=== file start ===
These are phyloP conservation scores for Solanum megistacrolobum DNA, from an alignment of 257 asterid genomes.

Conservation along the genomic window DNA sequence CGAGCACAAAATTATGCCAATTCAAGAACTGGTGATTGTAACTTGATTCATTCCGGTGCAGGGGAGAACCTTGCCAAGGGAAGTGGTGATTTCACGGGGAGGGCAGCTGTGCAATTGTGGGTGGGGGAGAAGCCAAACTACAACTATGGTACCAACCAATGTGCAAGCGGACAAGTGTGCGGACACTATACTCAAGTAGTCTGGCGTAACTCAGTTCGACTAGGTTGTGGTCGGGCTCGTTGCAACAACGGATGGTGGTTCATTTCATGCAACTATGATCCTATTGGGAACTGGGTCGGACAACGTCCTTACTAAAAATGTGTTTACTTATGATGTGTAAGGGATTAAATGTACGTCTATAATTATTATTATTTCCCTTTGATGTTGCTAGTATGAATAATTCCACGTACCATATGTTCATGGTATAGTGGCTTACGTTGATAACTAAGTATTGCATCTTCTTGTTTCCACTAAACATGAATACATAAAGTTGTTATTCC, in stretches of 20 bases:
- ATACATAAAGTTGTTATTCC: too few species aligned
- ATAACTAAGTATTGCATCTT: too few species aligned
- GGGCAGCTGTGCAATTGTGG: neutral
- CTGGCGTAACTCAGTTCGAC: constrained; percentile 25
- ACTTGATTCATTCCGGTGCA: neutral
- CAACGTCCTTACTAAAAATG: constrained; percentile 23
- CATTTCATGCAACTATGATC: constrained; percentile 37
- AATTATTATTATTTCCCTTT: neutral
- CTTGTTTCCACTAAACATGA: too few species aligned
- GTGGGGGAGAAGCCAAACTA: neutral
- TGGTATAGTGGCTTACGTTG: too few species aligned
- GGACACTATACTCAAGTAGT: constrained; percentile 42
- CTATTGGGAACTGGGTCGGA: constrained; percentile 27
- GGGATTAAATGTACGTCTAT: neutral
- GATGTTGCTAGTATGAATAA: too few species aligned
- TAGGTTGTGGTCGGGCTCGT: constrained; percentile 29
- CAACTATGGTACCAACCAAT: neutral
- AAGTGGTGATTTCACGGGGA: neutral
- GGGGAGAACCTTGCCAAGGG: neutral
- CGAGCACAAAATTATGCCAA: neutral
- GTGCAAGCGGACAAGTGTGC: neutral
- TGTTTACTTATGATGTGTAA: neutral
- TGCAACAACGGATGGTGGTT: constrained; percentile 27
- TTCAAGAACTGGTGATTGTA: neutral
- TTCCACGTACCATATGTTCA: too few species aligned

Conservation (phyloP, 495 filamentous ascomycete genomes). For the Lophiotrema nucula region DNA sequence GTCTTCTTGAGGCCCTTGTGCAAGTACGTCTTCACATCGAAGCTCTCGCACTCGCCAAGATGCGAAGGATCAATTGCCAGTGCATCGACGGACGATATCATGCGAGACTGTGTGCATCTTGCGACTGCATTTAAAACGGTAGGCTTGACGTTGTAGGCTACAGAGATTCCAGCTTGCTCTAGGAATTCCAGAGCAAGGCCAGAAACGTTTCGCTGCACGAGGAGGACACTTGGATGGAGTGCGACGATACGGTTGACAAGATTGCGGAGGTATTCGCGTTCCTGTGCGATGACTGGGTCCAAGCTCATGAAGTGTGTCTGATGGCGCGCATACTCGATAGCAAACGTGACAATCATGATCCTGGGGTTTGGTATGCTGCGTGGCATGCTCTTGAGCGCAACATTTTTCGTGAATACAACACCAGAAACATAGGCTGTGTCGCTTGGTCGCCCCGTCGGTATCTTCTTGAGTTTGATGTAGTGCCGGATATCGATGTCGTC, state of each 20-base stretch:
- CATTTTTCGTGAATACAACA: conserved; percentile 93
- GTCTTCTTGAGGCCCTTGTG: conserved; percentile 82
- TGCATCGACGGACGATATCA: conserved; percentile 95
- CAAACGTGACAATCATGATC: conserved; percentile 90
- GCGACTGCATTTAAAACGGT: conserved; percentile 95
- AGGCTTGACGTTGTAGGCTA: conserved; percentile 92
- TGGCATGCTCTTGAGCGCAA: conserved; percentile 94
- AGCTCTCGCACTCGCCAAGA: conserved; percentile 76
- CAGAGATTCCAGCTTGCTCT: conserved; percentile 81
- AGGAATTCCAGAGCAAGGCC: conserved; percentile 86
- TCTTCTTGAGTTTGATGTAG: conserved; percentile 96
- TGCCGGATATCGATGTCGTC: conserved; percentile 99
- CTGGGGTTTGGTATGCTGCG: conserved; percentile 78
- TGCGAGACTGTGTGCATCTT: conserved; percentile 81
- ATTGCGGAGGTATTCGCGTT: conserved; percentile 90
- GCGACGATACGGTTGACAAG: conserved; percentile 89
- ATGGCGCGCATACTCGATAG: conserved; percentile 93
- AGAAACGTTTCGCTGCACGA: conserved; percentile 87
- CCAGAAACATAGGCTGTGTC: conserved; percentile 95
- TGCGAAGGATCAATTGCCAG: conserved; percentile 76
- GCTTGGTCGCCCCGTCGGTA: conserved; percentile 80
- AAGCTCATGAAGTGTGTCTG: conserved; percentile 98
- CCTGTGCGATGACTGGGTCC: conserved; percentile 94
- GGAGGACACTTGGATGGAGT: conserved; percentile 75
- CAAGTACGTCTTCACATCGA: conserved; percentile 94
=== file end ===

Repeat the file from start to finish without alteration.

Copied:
These are phyloP conservation scores for Solanum megistacrolobum DNA, from an alignment of 257 asterid genomes.

Conservation along the genomic window DNA sequence CGAGCACAAAATTATGCCAATTCAAGAACTGGTGATTGTAACTTGATTCATTCCGGTGCAGGGGAGAACCTTGCCAAGGGAAGTGGTGATTTCACGGGGAGGGCAGCTGTGCAATTGTGGGTGGGGGAGAAGCCAAACTACAACTATGGTACCAACCAATGTGCAAGCGGACAAGTGTGCGGACACTATACTCAAGTAGTCTGGCGTAACTCAGTTCGACTAGGTTGTGGTCGGGCTCGTTGCAACAACGGATGGTGGTTCATTTCATGCAACTATGATCCTATTGGGAACTGGGTCGGACAACGTCCTTACTAAAAATGTGTTTACTTATGATGTGTAAGGGATTAAATGTACGTCTATAATTATTATTATTTCCCTTTGATGTTGCTAGTATGAATAATTCCACGTACCATATGTTCATGGTATAGTGGCTTACGTTGATAACTAAGTATTGCATCTTCTTGTTTCCACTAAACATGAATACATAAAGTTGTTATTCC, in stretches of 20 bases:
- ATACATAAAGTTGTTATTCC: too few species aligned
- ATAACTAAGTATTGCATCTT: too few species aligned
- GGGCAGCTGTGCAATTGTGG: neutral
- CTGGCGTAACTCAGTTCGAC: constrained; percentile 25
- ACTTGATTCATTCCGGTGCA: neutral
- CAACGTCCTTACTAAAAATG: constrained; percentile 23
- CATTTCATGCAACTATGATC: constrained; percentile 37
- AATTATTATTATTTCCCTTT: neutral
- CTTGTTTCCACTAAACATGA: too few species aligned
- GTGGGGGAGAAGCCAAACTA: neutral
- TGGTATAGTGGCTTACGTTG: too few species aligned
- GGACACTATACTCAAGTAGT: constrained; percentile 42
- CTATTGGGAACTGGGTCGGA: constrained; percentile 27
- GGGATTAAATGTACGTCTAT: neutral
- GATGTTGCTAGTATGAATAA: too few species aligned
- TAGGTTGTGGTCGGGCTCGT: constrained; percentile 29
- CAACTATGGTACCAACCAAT: neutral
- AAGTGGTGATTTCACGGGGA: neutral
- GGGGAGAACCTTGCCAAGGG: neutral
- CGAGCACAAAATTATGCCAA: neutral
- GTGCAAGCGGACAAGTGTGC: neutral
- TGTTTACTTATGATGTGTAA: neutral
- TGCAACAACGGATGGTGGTT: constrained; percentile 27
- TTCAAGAACTGGTGATTGTA: neutral
- TTCCACGTACCATATGTTCA: too few species aligned

Conservation (phyloP, 495 filamentous ascomycete genomes). For the Lophiotrema nucula region DNA sequence GTCTTCTTGAGGCCCTTGTGCAAGTACGTCTTCACATCGAAGCTCTCGCACTCGCCAAGATGCGAAGGATCAATTGCCAGTGCATCGACGGACGATATCATGCGAGACTGTGTGCATCTTGCGACTGCATTTAAAACGGTAGGCTTGACGTTGTAGGCTACAGAGATTCCAGCTTGCTCTAGGAATTCCAGAGCAAGGCCAGAAACGTTTCGCTGCACGAGGAGGACACTTGGATGGAGTGCGACGATACGGTTGACAAGATTGCGGAGGTATTCGCGTTCCTGTGCGATGACTGGGTCCAAGCTCATGAAGTGTGTCTGATGGCGCGCATACTCGATAGCAAACGTGACAATCATGATCCTGGGGTTTGGTATGCTGCGTGGCATGCTCTTGAGCGCAACATTTTTCGTGAATACAACACCAGAAACATAGGCTGTGTCGCTTGGTCGCCCCGTCGGTATCTTCTTGAGTTTGATGTAGTGCCGGATATCGATGTCGTC, state of each 20-base stretch:
- CATTTTTCGTGAATACAACA: conserved; percentile 93
- GTCTTCTTGAGGCCCTTGTG: conserved; percentile 82
- TGCATCGACGGACGATATCA: conserved; percentile 95
- CAAACGTGACAATCATGATC: conserved; percentile 90
- GCGACTGCATTTAAAACGGT: conserved; percentile 95
- AGGCTTGACGTTGTAGGCTA: conserved; percentile 92
- TGGCATGCTCTTGAGCGCAA: conserved; percentile 94
- AGCTCTCGCACTCGCCAAGA: conserved; percentile 76
- CAGAGATTCCAGCTTGCTCT: conserved; percentile 81
- AGGAATTCCAGAGCAAGGCC: conserved; percentile 86
- TCTTCTTGAGTTTGATGTAG: conserved; percentile 96
- TGCCGGATATCGATGTCGTC: conserved; percentile 99
- CTGGGGTTTGGTATGCTGCG: conserved; percentile 78
- TGCGAGACTGTGTGCATCTT: conserved; percentile 81
- ATTGCGGAGGTATTCGCGTT: conserved; percentile 90
- GCGACGATACGGTTGACAAG: conserved; percentile 89
- ATGGCGCGCATACTCGATAG: conserved; percentile 93
- AGAAACGTTTCGCTGCACGA: conserved; percentile 87
- CCAGAAACATAGGCTGTGTC: conserved; percentile 95
- TGCGAAGGATCAATTGCCAG: conserved; percentile 76
- GCTTGGTCGCCCCGTCGGTA: conserved; percentile 80
- AAGCTCATGAAGTGTGTCTG: conserved; percentile 98
- CCTGTGCGATGACTGGGTCC: conserved; percentile 94
- GGAGGACACTTGGATGGAGT: conserved; percentile 75
- CAAGTACGTCTTCACATCGA: conserved; percentile 94